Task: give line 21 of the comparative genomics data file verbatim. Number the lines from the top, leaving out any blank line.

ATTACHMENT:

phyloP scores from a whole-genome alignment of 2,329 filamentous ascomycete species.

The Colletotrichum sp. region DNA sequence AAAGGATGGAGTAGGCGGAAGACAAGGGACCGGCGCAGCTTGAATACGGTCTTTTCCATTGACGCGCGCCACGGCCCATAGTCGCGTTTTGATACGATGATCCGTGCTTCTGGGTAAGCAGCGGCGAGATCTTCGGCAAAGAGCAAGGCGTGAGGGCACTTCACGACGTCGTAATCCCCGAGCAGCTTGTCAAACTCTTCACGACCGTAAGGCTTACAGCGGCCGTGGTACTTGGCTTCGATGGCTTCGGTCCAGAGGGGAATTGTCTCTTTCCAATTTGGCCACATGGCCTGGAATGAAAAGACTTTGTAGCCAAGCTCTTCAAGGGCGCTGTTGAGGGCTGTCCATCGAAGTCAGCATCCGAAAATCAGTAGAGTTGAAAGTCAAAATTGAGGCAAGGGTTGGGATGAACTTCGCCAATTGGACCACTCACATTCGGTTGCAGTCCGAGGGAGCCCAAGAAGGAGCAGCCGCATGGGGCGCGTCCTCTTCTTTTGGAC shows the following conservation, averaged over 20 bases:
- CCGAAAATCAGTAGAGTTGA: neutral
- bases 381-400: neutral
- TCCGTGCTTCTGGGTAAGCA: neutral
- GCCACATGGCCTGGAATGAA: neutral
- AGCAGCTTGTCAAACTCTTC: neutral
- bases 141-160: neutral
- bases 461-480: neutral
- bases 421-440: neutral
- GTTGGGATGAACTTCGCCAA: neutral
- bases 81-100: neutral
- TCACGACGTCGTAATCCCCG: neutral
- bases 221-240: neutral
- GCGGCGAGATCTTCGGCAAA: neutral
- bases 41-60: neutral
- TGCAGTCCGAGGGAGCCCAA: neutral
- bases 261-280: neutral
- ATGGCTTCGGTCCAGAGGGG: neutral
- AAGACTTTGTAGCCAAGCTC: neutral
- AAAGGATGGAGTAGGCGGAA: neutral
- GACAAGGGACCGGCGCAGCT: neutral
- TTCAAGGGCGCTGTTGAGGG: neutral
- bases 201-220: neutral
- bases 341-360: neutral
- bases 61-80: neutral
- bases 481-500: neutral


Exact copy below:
- AAAGGATGGAGTAGGCGGAA: neutral